Photo by Ed Robertson on Unsplash

This week, I’m pleased to welcome back occasional contributor Dan Currell, who in today’s feature post reviews the recently published book, The Trust Revolution, by M. Todd Henderson and Salen Churi. See Post 130.

Dan’s return provides an opportunity to explain his mysterious title (Former Managing Director, AdvanceLaw) in the right side bar.  Dan’s current title is Senior Advisor in the Office of Finance and Operations at the U.S. Department of Education.  But to post that title would arguably require a clarification that Dan’s views are his own and not necessarily those of the current Administration or the Department of Education (in the unlikely event either has views on legal innovation). 
Continue Reading Dan Currell’s insightful views are his own (129)


“I make innovation less risky and more accessible to the many brilliant lawyers in our firm.” — Anusia Gillespie


I am pleased to introduce today’s guest contributor, Anusia Gillespie, who currently serves as Director of Innovation at Eversheds Sutherland (US).  As demonstrated in Post 128, Gillespie has the full innovator’s tool box:  multiple perspectives (law, design, business operations, technology, and strategy), systems thinking, intellectual courage, astute observation, and the patience and confidence to learn through controlled trial and error.
Continue Reading Guest contributor Anusia Gillespie (127)


A couple of years ago, a talented group of legal professionals began working on a competency model that reflects and fully captures the skills of 21st century legal practice — a daunting task, but perhaps one ideally suited for a patience, persistent, multidisciplinary team.  In today’s feature post (125), the group shares their work product, which is called the Delta Model.
Continue Reading Special guest contributors from the Delta Model working group (124)


For today’s feature article (Post 123), I am pleased to introduce, Tim Mohan, Chief Executive Partner of Chapman and Cutler, an AmLaw 200 focused on financial institutions and financial services companies.

I met Tim more than a decade ago because he was one of the few law firm leaders who regularly attended programs on law firm management.  More often than not, Tim was there as an attendee rather than a speaker, quietly collecting data points to help him understand the market and formulate a strategy that could help his firm succeed.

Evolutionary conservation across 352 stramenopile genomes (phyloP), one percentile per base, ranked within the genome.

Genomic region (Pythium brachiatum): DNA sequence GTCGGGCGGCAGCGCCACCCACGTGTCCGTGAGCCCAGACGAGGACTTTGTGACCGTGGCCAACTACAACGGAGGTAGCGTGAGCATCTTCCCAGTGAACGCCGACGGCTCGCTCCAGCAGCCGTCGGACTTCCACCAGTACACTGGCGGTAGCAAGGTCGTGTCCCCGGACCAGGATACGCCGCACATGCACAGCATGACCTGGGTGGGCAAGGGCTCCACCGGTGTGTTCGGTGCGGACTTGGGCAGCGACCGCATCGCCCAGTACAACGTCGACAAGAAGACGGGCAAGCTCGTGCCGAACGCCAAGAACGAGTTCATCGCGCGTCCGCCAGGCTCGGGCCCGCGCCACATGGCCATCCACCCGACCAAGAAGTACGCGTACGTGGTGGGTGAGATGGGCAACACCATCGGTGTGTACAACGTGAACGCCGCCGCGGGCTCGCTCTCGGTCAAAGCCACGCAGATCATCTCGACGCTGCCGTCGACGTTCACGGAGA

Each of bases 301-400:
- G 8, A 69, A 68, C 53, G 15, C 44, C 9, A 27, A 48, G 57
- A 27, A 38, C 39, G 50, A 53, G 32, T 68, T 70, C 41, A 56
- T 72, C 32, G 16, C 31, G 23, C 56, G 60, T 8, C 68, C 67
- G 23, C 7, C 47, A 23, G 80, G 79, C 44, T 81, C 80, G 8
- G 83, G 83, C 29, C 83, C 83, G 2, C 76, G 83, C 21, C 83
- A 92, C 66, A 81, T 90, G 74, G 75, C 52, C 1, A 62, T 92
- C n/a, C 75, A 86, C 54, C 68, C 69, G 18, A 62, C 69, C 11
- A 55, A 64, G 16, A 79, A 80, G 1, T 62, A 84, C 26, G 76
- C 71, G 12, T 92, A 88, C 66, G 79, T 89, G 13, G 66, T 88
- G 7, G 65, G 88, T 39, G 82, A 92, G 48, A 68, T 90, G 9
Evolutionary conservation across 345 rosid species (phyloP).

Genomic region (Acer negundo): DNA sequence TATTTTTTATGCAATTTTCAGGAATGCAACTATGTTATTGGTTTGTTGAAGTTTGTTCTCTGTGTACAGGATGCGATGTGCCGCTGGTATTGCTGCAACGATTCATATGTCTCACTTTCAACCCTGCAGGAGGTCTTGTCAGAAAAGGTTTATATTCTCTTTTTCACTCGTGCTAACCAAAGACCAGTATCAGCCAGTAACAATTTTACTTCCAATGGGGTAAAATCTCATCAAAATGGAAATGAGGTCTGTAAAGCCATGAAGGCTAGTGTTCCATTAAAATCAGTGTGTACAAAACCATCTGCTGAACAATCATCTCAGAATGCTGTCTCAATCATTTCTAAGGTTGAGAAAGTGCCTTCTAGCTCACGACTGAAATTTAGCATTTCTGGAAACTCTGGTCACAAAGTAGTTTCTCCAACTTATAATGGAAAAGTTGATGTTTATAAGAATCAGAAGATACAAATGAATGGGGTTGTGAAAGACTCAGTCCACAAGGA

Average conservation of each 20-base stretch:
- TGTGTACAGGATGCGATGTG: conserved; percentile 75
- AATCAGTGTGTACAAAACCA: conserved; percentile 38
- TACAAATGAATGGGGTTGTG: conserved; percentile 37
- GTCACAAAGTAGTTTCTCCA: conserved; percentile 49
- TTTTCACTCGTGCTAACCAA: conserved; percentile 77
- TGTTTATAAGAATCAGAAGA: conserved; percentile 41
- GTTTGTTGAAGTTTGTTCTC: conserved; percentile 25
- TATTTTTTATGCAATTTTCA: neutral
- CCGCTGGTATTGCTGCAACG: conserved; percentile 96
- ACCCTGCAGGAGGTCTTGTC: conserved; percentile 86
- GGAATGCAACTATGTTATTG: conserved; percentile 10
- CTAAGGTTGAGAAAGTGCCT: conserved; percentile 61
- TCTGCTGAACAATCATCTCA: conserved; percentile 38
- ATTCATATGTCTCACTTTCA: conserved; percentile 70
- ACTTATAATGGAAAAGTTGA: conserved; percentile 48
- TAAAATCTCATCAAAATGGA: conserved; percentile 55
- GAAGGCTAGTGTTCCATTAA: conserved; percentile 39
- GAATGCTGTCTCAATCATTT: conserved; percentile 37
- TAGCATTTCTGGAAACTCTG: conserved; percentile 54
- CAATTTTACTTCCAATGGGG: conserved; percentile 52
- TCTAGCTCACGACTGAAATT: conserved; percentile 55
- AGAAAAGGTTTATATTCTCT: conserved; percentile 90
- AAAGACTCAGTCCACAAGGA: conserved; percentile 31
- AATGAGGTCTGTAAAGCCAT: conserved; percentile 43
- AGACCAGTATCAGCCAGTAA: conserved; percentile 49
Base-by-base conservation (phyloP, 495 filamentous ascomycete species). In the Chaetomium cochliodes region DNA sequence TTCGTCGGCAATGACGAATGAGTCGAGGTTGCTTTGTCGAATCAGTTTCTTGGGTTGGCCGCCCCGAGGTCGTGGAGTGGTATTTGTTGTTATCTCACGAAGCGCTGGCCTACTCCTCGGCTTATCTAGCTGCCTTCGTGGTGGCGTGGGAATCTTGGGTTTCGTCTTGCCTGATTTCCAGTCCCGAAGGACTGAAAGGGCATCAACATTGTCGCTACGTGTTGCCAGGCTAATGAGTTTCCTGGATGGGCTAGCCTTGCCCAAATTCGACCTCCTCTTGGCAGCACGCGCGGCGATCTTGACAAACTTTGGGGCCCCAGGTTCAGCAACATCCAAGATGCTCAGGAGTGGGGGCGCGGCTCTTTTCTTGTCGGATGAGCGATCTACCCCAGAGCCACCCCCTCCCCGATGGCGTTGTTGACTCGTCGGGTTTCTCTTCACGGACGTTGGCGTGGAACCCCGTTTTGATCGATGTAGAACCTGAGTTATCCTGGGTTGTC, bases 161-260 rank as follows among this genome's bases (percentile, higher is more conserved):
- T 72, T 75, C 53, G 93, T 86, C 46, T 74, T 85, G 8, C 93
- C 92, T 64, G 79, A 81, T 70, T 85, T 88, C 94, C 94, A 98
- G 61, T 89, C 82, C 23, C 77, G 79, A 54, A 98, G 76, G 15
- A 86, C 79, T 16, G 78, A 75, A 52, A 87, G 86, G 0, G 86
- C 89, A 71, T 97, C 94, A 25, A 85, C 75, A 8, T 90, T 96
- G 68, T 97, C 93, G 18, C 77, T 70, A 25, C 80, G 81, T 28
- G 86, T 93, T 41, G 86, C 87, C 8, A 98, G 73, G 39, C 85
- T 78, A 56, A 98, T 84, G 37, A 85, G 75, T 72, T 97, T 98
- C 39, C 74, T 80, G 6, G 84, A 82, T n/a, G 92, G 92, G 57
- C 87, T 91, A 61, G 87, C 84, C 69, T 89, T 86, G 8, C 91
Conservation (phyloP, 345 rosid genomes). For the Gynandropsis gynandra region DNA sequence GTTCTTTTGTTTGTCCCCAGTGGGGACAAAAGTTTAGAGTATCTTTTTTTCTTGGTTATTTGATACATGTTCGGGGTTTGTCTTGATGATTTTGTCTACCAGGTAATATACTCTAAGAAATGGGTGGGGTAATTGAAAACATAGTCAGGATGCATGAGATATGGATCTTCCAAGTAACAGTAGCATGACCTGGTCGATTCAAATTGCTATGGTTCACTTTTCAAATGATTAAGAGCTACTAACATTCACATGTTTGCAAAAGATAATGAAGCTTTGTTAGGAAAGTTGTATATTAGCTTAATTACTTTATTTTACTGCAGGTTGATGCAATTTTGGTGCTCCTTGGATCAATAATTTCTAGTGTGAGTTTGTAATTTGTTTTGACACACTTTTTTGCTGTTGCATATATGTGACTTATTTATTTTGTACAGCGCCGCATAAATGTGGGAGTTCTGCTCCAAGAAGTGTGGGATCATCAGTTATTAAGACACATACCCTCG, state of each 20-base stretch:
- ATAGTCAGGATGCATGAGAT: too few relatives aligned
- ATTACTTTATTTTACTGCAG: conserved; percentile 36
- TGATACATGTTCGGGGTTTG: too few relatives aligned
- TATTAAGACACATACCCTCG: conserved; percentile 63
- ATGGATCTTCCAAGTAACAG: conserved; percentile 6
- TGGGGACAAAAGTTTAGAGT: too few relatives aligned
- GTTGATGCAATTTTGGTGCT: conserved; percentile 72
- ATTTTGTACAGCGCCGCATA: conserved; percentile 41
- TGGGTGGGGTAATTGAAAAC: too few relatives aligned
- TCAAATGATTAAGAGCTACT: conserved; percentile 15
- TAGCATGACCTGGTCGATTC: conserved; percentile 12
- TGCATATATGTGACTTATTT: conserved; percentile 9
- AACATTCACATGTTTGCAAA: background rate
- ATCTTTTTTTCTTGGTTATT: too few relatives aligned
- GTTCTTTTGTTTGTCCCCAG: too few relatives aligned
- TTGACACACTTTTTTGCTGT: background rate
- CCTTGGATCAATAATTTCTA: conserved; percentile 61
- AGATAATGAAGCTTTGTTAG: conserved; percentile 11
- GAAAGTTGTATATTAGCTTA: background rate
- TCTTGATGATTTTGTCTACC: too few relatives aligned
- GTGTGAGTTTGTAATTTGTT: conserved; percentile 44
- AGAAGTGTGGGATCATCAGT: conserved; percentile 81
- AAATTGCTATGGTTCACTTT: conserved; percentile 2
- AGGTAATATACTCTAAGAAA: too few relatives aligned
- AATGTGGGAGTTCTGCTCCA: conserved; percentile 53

Continue Reading Guest Contributor Tim Mohan (122)


Legal Ops is a discipline for both buyers and sellers of legal services


Today Legal Evolution is delighted to welcome David Cunningham, Chief Information Officer at Winston & Strawn.  I met David several years ago at the CLOC Institute when I asked Connie Brenton for the names of folks working in law firms who were embracing the legal operations movement. The first name she mentioned was David Cunningham. 
Continue Reading Guest contributor David Cunningham (115)


Probably not. Maybe Legal Evolution isn’t a blog.


Starting today, Legal Evolution will move to a biweekly Sunday publication schedule with occasional off-cycle posts connected to noteworthy developments. Then, over the summer of 2020–from Memorial Day to Labor Day–we’ll resume weekly publication. This is a publication schedule keyed to the academic year and the same as last year. See Post 065 (announcing 2018-2019 schedule).
Continue Reading Does a blog have a publication schedule? (113)


A legal technologist who can write


In May, I published Post 092, which provided guidelines for guest contributors.  My primary goal — or more accurately, highest hope — was to find a few professionals who possessed the communication skills to explain very technical but important topics to Legal Evolution readers, particularly in areas related to legal technology.
Continue Reading Guest contributor Kenneth Jones (107)


This week, we are fortunate to have a special guest contribution from Jason Moyse, a very talented legal innovator and entrepreneur based in Toronto.  After cutting his teeth as a legal counsel and program manager at Xerox Canada, Jason has been an active participant in some North America’s and the UK’s most interesting and important legal innovation projects, including LawMade (principal), MDR Lab (advisory board), Trustbot (advisory board), CodeX (fellow), Elevate Services (Manager, Legal Business Solutions), and the MarS LegalX cluster team (industry lead).

In early June, Jason travelled to Redmond, Washington to serve as outsider chronicler of Microsoft’s Trusted Advisor Forum. 
Continue Reading Guest contributor Jason Moyse (103)

Photo by Jehyun Sung on Unsplash

Post 100 is Henderson’s opinion. It’s also a note to introduce Jordan Couch’s essay on the Washington State Bar.


The U.S. legal profession is suffering from an enormous leadership vacuum.  As a collective group, the lawyers with the most stature and gravitas — law school deans, managing partners of prestigious firms, GC of major companies, state and federal judges — are failing to step up, largely because each has a day job that is all consuming. As a result, profits per partner climb, in-house lawyers get their bonus, law schools hang onto their US News ranking, and the courts make it through another challenging fiscal year. But collectively, we have very few establishment leaders exhorting us to evolve in the public interest. That’s a vacuum.
Continue Reading Leadership, current and future (100)